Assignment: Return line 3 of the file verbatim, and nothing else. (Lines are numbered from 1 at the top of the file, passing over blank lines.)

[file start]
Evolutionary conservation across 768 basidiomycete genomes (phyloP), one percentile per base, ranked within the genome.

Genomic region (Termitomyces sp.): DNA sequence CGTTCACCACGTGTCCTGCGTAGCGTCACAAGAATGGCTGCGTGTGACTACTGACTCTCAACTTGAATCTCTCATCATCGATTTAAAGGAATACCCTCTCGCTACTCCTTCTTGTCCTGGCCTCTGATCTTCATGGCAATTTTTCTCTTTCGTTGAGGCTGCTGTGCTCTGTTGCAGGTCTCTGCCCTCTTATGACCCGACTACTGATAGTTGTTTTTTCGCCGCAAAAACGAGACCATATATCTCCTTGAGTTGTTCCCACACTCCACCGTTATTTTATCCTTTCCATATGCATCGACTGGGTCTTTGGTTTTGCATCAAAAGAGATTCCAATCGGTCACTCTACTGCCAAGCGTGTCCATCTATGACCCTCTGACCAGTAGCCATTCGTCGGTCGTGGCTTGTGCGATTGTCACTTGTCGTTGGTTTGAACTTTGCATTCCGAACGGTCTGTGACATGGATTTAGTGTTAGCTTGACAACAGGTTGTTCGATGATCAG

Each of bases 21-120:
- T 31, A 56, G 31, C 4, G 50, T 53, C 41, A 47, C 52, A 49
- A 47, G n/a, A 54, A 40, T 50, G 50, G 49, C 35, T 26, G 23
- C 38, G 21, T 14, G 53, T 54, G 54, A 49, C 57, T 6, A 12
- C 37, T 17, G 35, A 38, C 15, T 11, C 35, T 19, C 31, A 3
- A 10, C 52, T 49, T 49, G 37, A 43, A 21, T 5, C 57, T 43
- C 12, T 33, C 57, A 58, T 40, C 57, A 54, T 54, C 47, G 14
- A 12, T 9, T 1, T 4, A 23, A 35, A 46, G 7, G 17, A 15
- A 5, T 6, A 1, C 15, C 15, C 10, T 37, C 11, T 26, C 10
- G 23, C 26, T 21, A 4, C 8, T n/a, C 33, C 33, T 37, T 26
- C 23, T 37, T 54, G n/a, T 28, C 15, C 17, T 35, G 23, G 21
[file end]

Each of bases 21-120: